It would take new efforts at reconciliation and more work on the part of listeners for this modern music to find its footing and its following. Still today, the modernist music written 100 years and more ago challenges the listener.

The ultimate name of the listening game here is an open mind: try to release any and all expectations. Experience this music just as the creator would have wanted—openly and honestly: use the collection of sounds to your own means and ends toward a personal assessment and interpretation.

“Clair de lune”

Claude Debussy (1862-1918) wrote his three-piece “Suite bergamasque” in 1890, and no. 3 is the famous character piece “Clair de lune” (Moonlight). It is a prime sample of impressionism in music, representing the peculiarly French artistic notion exercised by painters, writers, and composers who sought creative “distance” from German contemporaries.

Monet Water Lilies 1916

Impressionistic music boasts some key traits like vague metrical pulse and imprecise forms, along with obscured tonality.  “Clair de lune” is structured in a loosely conceived ABA form, stating the opening theme then traversing through a contrasting B section before returning to the familiar A content for balance.

Things begin at a soft dynamic level, but the features of the opening phrases still impress into the ear and mind: it’s a neighbor-tone motive that makes this melodic idea stick. A neighbor tone is just what it sounds like: pitches are arranged to toggle away and then back to the starting pitch – in this case F to E flat, then back to F. Debussy sequences that same melodic contour down by whole step (so E flat to D flat, back to E flat), then down once again; listen from [0:00-0:20] to get a feel for this important foundational theme.

The piece is marked 9/8, but the beat pattern makes sort of leisurely transitions across barlines; in other words, you might not feel able to count an exact 1-2-3. Listen in the opening measures to how the left hand sounds on the downbeat, then the right hand takes off on the “and,” or the half-beat. That restless syncopation is what obscures the meter, a trait aligned directly with impressionism.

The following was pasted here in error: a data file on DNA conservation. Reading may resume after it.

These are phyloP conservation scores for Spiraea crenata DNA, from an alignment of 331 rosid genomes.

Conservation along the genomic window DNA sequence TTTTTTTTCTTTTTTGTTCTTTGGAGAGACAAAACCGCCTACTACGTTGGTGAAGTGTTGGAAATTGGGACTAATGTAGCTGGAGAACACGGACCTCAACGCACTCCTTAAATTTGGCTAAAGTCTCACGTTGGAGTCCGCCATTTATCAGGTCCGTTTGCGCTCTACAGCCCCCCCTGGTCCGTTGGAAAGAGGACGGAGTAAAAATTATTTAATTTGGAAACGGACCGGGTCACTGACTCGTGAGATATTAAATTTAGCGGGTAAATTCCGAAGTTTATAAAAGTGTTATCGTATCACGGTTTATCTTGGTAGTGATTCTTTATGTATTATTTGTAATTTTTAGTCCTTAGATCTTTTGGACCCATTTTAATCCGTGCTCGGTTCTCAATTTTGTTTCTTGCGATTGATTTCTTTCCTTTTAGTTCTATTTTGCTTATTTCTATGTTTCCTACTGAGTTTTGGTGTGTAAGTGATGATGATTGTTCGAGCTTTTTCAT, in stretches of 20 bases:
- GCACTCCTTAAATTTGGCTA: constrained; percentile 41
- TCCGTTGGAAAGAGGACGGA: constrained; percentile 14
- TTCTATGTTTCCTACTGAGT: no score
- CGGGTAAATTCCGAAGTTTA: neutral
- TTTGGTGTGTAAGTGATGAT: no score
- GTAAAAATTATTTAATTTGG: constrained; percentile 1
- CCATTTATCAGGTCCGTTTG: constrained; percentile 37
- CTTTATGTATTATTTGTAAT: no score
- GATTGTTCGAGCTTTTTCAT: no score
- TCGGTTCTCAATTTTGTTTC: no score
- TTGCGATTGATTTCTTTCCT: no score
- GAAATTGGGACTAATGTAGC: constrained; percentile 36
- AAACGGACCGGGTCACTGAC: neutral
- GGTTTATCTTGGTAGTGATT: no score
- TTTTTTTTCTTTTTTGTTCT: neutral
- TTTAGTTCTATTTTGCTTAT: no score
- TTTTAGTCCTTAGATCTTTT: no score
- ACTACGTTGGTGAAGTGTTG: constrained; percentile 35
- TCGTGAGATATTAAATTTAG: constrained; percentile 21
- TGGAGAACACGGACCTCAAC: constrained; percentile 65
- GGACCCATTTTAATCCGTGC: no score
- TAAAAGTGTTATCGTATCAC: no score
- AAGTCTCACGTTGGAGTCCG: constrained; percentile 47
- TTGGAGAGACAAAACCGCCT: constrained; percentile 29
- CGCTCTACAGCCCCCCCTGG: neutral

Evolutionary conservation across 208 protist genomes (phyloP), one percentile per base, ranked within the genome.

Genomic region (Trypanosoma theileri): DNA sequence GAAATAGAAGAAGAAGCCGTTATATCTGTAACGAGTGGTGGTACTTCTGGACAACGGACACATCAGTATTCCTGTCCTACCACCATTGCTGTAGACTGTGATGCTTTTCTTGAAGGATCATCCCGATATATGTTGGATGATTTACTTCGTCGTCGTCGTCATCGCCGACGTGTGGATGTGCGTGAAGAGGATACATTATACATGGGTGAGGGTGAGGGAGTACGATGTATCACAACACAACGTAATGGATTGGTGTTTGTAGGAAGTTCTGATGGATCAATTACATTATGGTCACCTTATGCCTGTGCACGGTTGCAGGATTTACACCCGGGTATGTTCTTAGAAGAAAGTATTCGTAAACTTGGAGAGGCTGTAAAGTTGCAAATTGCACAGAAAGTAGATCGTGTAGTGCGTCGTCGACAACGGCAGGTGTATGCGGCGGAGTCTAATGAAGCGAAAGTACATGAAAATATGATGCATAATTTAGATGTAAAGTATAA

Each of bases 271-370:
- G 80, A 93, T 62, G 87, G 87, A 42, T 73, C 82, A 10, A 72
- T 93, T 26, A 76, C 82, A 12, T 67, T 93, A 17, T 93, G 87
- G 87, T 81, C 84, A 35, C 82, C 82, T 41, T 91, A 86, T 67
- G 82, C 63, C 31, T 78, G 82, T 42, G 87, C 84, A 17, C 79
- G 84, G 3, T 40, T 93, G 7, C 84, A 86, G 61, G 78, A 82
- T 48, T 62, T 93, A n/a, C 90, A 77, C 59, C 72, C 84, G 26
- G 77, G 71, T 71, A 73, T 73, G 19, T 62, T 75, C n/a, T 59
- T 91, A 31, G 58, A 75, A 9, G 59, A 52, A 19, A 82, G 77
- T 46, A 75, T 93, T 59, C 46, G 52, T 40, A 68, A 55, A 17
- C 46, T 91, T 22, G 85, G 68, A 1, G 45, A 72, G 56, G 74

By [0:30], the texture has thickened because octaves “layer” in to the neighbor-tone motive. Simultaneously, Debussy exploits the piano’s lower range. By [0:49], the piece moves into a section marked tempo rubato (literally “robbed tempo”), giving the pianist interpretative room to breathe, to stretch phrases or slow down for dramatic force. At [0:56] comes a cumulative passage, where the right hand gains urgency and accelerates into the culmination of the first A section (around [1:16]), marked by four lush, rolled chords.

The B section begins at [1:23]. Listen for a transfer of melodic movement to the left hand: those more active arpeggios now underpin a languid right-hand melody. The sweeping motion of the broken chords builds across a gradual accelerando and dynamic shifts, then finally quiets at [2:10-2:20]. Be ready at [2:24] for the second A section of this ternary A-B-A, as the neighbor-tone motive returns at [2:28]. Debussy softens things via waves of sound that thin, then thicken, then deplete again.

Throughout, you may conjure images of night time and moonlight. Programmatic music – music with extra-musical association – was part of the impressionist’s “tool box,” but don’t be preoccupied with sensing exact details. Overall, Debussy’s pianistic style (and that goes for composing and playing, since this clip is of Debussy himself playing, thanks to a piano roll preservation) encourages a listener to revel, as he did, in the colors of the instrument across its wide range and in its versatility of keyboard action and sustain and damper effects.

 

While bridging the turn of the late 1800s and the early 1900s, we recognize Debussy as the first 20th-century composer. His use of fragmented, rhythmically ambiguous motifs and juxtaposition of shifting blocks of sound that transcended tonality were widely admired and imitated: these compositional techniques inspired composers diverse as Stravinsky, Schoenberg, and Ives.

But while Debussy’s popularity continues until today, later composers took the experimental tendencies of his compositional technique much farther, sometimes challenging their audiences to the point of violence – as recounted in the BBC movie Riot at the Rite. Next time we’ll wrap our ears around more of these modernist masterpieces. While you’re waiting, step on in to the moonlight as the sun set on the Romantic era and enjoy the sensual and other-worldly experience of a Debussy playlist.